Bill Hampton Handmade Knives

Care & Maintenance


All Hampton Handmade knives are handmade by me and built to last.

Most of my blades are fabricated from high-carbon files.  These are not "stainless" or stain resistant and will rust if not cared for and properly maintained.

Tarnishing is the nature of this steel and I feel gives character to a blade.


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  Cleaning the Knife: 

It is recommended that all knives be hand washed individually in warm soapy water, rinsed clean and then wiped dry before storage.  While warm soapy water works great for stainless steel knives; a mild solution of warm water and baking soda is often used to clean carbon steel knives when warm soapy water is unable to remove stubborn stains that occur naturally through normal daily use.

NEVER put knives in a dishwasher!  The high heat produced during the drying cycle, as well as the detergents, can damage all types of handles.  The high pressure water spray is also capable of forcing objects in the machine to become airborne and strike other dishes causing further damage to cutting edges, glass and china.  Just in case you missed it; NEVER put knives in a dishwasher!

For extremely soiled knives, rinse any excess food off the knives and then gently wipe them with a wash cloth or nylon scrubber.  Never use an abrasive cleaner or scrub pad as these materials will alter the finish of your knives.  Only soak the knife blade for as long as it takes to dissolve the unwanted material.  Extended soaking, particularly when the entire blade and handle are submerged, will only lead to a shortened life for any custom knife crafted to last a lifetime.

 

  Preserving the Knife:

I recommend that you wipe or dry the blade thoroughly after each use.  A light machine oil, WD-40, or the like should be applied sparingly to the blade and then wiped clean.  This should be done at regular intervals based on how the knife is used.  Heavier use and hostile environments require more frequent maintenance.

On my friction folders, the addition of a drop of oil sparingly applied to the pivot pin area is also recommended.

When using a knife for food preparation, always clean the blade and wipe down with cooking oil.

 

  Sharpening the Blade:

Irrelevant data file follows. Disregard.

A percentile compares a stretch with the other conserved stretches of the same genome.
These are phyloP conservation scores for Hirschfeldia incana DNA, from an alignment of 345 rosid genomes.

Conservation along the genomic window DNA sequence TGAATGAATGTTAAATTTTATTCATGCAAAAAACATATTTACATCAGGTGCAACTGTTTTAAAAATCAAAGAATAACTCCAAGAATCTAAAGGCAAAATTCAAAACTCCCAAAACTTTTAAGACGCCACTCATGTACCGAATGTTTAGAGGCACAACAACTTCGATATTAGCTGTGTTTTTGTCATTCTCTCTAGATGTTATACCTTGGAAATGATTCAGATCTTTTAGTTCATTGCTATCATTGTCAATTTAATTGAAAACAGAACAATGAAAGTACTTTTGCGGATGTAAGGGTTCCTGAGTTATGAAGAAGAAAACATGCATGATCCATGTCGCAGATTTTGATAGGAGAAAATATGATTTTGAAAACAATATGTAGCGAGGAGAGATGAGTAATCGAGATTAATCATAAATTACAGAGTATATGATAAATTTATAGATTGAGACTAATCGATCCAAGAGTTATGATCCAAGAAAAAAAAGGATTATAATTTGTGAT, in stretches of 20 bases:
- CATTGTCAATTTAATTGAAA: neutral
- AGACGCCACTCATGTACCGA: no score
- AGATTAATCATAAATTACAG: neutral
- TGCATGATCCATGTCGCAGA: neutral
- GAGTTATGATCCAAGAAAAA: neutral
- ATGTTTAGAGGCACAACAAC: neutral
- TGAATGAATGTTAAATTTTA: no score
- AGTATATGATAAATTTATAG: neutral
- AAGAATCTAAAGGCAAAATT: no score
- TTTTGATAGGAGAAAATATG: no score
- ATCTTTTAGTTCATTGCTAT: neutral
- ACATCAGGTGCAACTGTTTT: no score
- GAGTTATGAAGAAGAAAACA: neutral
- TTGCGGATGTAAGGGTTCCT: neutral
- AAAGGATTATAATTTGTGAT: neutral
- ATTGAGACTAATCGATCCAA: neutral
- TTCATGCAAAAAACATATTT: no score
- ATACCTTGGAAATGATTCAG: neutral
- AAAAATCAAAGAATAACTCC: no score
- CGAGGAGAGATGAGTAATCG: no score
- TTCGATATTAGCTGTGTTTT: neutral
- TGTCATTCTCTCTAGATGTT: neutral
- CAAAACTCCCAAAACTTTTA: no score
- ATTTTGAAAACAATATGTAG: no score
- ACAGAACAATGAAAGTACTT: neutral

There are several ways to sharpen a blade or to put an edge on a knife. One method is by using a belt grinder or sander. Another is using a stone, ceramic sticks, butchers steel, angle guide, clamp on angle guide, natural or man made stones, Japanese water stones, and so forth.

Whether using a sharpening guide or sharpening free hand the most important thing is keeping the sharpening angle constant. Whatever angle you use on one side, do the same for the other side.

Another important idea is to sharpen each side equally. Rotate heel to point.

The method that seems to get the most constant results is left side heel to point and then turn over and perform the same for the other side.

It's been said to sharpen as though you are trying to slice a thin layer from the top of the stone.  Below are three simple steps to follow that will result in a clean, sharp edge and applies whether you choose to use a wet or dry stone:

  1. Begin the procedure by securely fastening the coarse stone in a vice or placing it on a sturdy non-skid surface; this keeps the stone stationary during the entire sharpening process.
  2. Lay the blade flat at the far end of the stone, raise the spine slightly (15 to 20 degrees) and draw the blade from the heel to point toward you, taking care to keep your fingers away from the blade's edge. Turn the blade over and repeat on the other side pushing the blade away.
  3. Continue in this manner until you have established a burr along the edge. The burr is a wire edge that must be removed in order for the blade to be properly sharpened. This is accomplished by using the fine stone and raising the blade a bit more (25 to 30 degrees) than you did to establish the wire edge. Now all that needs to be done is "lightly" stroke the blade heel to point alternating one side then the other until you "break off" the wire edge.

Initial sharpening will require moderate pressure against the stone while removing the burr should be done lightly.

 


Bill Hampton Knives.
Copyright 2007 [hamptonhandmadeknives.com]. All rights reserved.
Revised: 04/09/10

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